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King's College, often informally referred to simply as King's, is an independent secondary boarding and day school in New Zealand. It educates over 1000 pupils, aged 13 to 18 years. King's was originally a single sex boys school but has admitted girls in the Sixth and Seventh forms (Years 12 and 13) since 1980, and in the Fifth form (Year 11) since 2016.[3] King's was founded in 1896 by Graham Bruce. King's was originally situated in Remuera, Auckland on the site now occupied by King's School, Remuera, in 1922 the school moved to its present site in the South Auckland suburb of Otahuhu.

King's College
Golf Avenue
Auckland 1062
New Zealand
Coordinates36°57′20″S 174°50′21″E / 36.9555°S 174.8393°E / -36.9555; 174.8393Coordinates: 36°57′20″S 174°50′21″E / 36.9555°S 174.8393°E / -36.9555; 174.8393
TypeIndependent, Day & Boarding
MottoLatin: Virtus Pollet
(Let Manliness Prevail
Let Moral Courage Prevail
Let Excellence Prevail)
Religious affiliation(s)Anglican
Established1896; 123 years ago
Ministry of Education Institution no.89
Head MasterSimon Lamb[1]
GenderJunior: Boys
Senior: Co-ed
Enrolment1096[2] (March 2019)
Socio-economic decile10
AffiliationsG20 Schools
Round Square
Headmasters' and Headmistresses' Conference
Former PupilsOld Boys or Old Collegians
School SongCarmen Regale

The school has strong links to the Anglican church; the Anglican Bishop of Auckland, and the Dean of Auckland are permanent members of the school's Board Of Governors. The College is a member of the Headmasters' and Headmistresses' UK Conference, the G20 Schools Group and Round Square group. King's has educated many of New Zealand's prominent public servants, business people, academia and sportsmen. Charging up to $37,700 per annum in 2014/15, King's is frequently the most expensive school in New Zealand.



As a New Zealand private school, King's receives around $2000 per student from the government and charges parents of students tuition fees to cover costs.[4]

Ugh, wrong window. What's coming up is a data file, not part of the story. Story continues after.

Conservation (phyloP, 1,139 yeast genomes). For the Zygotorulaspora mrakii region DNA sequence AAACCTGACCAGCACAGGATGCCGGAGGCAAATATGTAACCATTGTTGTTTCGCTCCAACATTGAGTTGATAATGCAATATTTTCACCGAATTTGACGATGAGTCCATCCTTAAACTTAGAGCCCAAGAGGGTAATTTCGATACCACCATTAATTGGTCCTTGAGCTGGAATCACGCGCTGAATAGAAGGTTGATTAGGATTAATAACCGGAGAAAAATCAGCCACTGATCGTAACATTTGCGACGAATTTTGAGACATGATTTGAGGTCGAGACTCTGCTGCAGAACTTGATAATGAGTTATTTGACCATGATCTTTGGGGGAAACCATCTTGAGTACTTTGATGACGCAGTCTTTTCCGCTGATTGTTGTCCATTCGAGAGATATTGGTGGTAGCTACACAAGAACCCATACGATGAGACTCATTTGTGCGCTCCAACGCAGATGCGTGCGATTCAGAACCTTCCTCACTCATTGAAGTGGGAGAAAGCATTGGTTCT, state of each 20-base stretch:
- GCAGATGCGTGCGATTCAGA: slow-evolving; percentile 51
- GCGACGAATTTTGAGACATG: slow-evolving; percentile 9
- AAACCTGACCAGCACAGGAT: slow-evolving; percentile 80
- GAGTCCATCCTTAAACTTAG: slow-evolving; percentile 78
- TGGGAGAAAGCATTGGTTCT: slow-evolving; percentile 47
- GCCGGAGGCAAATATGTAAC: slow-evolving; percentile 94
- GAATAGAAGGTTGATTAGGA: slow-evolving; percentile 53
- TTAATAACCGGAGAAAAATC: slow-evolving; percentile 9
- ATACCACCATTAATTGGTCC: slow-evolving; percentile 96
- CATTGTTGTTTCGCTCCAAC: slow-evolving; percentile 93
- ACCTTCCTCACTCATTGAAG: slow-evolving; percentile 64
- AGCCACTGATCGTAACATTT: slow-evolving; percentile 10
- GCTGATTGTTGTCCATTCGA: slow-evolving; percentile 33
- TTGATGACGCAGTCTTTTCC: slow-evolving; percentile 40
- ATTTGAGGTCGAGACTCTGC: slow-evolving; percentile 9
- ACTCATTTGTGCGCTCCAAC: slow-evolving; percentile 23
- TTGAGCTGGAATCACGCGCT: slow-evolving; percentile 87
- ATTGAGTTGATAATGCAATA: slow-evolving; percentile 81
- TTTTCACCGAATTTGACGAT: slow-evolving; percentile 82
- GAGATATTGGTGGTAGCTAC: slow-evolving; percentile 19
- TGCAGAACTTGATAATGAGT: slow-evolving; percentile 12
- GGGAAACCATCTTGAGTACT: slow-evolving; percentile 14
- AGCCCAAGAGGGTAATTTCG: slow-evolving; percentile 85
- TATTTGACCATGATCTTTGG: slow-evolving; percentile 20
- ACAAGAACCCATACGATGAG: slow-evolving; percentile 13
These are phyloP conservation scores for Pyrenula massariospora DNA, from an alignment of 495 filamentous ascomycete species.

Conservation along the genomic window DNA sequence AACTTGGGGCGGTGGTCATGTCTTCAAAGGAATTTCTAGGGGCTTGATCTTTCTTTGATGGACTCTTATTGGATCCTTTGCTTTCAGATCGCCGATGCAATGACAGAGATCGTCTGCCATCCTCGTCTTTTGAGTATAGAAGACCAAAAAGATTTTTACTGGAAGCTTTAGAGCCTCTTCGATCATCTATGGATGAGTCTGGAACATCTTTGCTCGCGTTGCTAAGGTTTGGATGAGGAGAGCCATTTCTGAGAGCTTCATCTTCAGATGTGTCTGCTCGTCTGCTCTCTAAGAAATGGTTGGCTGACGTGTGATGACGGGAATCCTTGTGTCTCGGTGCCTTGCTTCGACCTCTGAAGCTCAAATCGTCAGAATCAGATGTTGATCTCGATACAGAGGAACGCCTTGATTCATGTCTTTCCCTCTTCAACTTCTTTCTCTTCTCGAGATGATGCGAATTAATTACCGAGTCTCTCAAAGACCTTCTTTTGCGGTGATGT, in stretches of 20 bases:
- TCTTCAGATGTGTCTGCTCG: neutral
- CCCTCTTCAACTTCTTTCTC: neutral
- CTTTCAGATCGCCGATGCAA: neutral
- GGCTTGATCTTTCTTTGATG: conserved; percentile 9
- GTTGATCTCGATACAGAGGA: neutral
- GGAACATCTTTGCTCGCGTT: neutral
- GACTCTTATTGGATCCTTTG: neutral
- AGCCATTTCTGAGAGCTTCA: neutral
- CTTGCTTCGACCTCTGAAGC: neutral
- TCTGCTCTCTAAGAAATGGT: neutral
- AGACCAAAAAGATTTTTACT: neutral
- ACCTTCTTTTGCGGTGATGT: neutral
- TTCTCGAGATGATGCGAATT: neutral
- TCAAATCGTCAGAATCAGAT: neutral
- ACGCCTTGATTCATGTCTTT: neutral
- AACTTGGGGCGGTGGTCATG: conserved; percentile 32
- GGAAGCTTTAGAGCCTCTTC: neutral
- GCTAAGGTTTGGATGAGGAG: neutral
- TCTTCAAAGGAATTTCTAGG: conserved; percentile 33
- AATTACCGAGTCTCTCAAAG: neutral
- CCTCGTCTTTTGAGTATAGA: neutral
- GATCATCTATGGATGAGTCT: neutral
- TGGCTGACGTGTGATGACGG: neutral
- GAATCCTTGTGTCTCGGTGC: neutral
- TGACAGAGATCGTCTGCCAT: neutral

At a February 2011 Education Review Office (ERO) review, King's College had 975 students including 31 international students. The school's gender composition was 85% male and 15% female, or 72% male and 28% female in the final two years. At the same review King's students identified as 79% New Zealand European (Pākehā), 7% Chinese, 4% Māori, 3% Indian, 2% Korean, and 5% other.


King's College is a stronghold of schoolboy rugby, competing in the 1A Rugby Competition and having won the competition 15 times. The annual King's College v Auckland Grammar School rugby game is one of the oldest and largest rivalries in New Zealand schoolboy rugby attracting thousands of spectators every year. The King's 1st XI Cricket team is ranked very highly in New Zealand winning the Gillette Cup in consecutive years between 2009 and 2011, producing notable cricketers with the most recent being Tim Southee.

Teaching and Community ActivitiesEdit

The school, like some others in New Zealand, offers students Cambridge A-Level, and IGCSE courses as well as those from New Zealand's national qualification, the National Certificate of Educational Achievement..

Additionally, the school actively co-ordinates a community service programme which aids the South Auckland community around which the school is located. Some of the types of community service that students offer are: visiting the local refugee centre, helping out at Middlemore Hospital with reception duties, and helping pupils at local schools to learn to read.


All students are organised into Houses, which form separate communities within the College, and compete amongst themselves for numerous trophies and the much sought Merritt Shield. Boys' boarding Houses include Parnell, School, Selwyn, and St John's. Boys' day Houses (known as 'Townhouses') are Greenbank, Major, Marsden, Averill and Peart. The Girl's Houses are Middlemore (boarding), and Taylor (day).